Nokia Ahead Of Peers In Software Updates

Having an updated software on your smartphone is critical for both smooth user experience and for data security, and the mobile brand you use may determine how secure you are.

Globally, telecommunications pioneer Nokia leads modern smartphone makers when it comes to updating Operating System (OS) on its phones the fastest.

Nearly 96% of Nokia smartphones sold cumulatively since September 2018 are already running on Android Pie (9)- the version released in 2018, data from Counterpoint Research shows.

Smartphones from Samsung follow closely behind with 89% running on Android Pie, and Xiaomi comes third with 84%. Android just released its latest update Android 10, and typically there is a time difference between Google launching a latest Android version and the same arriving on smartphones. Oppo, Vivo, LG, and Alcatel emerged as laggards in this listing with 35%, 18%, 16%, and 14% of their portfolio updated with the latest software version.

Vivo and Oppo did not respond to TOI’s queries.

Many key features of a smartphone including battery life, processor, camera, and memory are linked to the performance of the underlying OS. In addition, updates can also help fix bugs, speed up the way applications work, and prevent malicious attacks that can cripple smartphone users.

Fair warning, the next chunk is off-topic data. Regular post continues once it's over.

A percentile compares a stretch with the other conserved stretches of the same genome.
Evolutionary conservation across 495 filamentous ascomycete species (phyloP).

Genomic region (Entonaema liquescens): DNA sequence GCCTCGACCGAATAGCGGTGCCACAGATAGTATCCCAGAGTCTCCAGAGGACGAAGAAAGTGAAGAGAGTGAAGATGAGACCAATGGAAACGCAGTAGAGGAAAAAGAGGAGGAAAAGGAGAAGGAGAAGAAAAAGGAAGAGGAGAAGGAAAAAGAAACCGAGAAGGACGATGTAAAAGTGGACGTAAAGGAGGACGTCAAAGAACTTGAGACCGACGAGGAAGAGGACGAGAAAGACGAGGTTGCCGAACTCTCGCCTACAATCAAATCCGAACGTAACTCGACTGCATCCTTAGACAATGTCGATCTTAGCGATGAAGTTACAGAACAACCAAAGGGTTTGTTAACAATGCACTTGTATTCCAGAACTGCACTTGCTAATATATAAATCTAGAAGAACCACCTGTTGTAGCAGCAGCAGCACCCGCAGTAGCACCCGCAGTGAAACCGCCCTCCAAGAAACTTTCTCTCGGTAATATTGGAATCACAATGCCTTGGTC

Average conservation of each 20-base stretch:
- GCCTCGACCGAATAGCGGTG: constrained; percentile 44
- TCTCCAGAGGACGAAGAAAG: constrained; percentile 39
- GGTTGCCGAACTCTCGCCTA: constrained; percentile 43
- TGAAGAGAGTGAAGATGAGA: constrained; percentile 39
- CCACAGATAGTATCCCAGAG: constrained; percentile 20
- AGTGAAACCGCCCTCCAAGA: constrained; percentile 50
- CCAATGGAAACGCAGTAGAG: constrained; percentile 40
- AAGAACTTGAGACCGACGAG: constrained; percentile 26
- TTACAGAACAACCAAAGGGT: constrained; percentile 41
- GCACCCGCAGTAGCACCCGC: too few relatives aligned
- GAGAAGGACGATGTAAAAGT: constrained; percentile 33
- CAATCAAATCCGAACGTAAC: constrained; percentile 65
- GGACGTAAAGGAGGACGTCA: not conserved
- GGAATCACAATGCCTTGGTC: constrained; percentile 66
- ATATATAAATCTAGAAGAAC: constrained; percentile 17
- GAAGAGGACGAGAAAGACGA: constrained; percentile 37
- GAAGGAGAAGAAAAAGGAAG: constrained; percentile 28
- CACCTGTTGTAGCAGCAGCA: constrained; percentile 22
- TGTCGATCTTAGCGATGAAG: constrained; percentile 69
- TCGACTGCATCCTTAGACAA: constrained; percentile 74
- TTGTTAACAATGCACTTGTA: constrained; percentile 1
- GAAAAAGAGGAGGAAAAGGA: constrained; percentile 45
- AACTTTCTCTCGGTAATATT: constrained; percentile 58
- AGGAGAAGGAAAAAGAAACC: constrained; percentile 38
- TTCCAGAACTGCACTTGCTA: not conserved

Analysts said time taken by brands to offer software updates depends on price of the model, frequency of new launches from the brand, and target customers, but noted that having the latest version is crucial across category of devices. “In terms of price tier, high-priced devices are often updated first both in terms of issuing software and security updates while devices in sub-US$200 are either not updated or postponed,” Tarun Pathak, associate director, Counterpoint Research, said.

He attributes this to the broad portfolio of brands, the time a consumer holds on to a device in the affordable segment, and the overall focus OEMs have on software updates.

Counterpoint Research believes that manufacturers who fail to take security and user experience into account when planning the timelines for updates are “potentially failing their customers.”

As the smartphone market heats up, and as more OEMs offer similar features, the performance of the OS and the security features have emerged as a key differentiator.

“This is why we think that software and security will have a bigger role in the overall smartphone experience for consumers in the future” Pathak says.―Times of India

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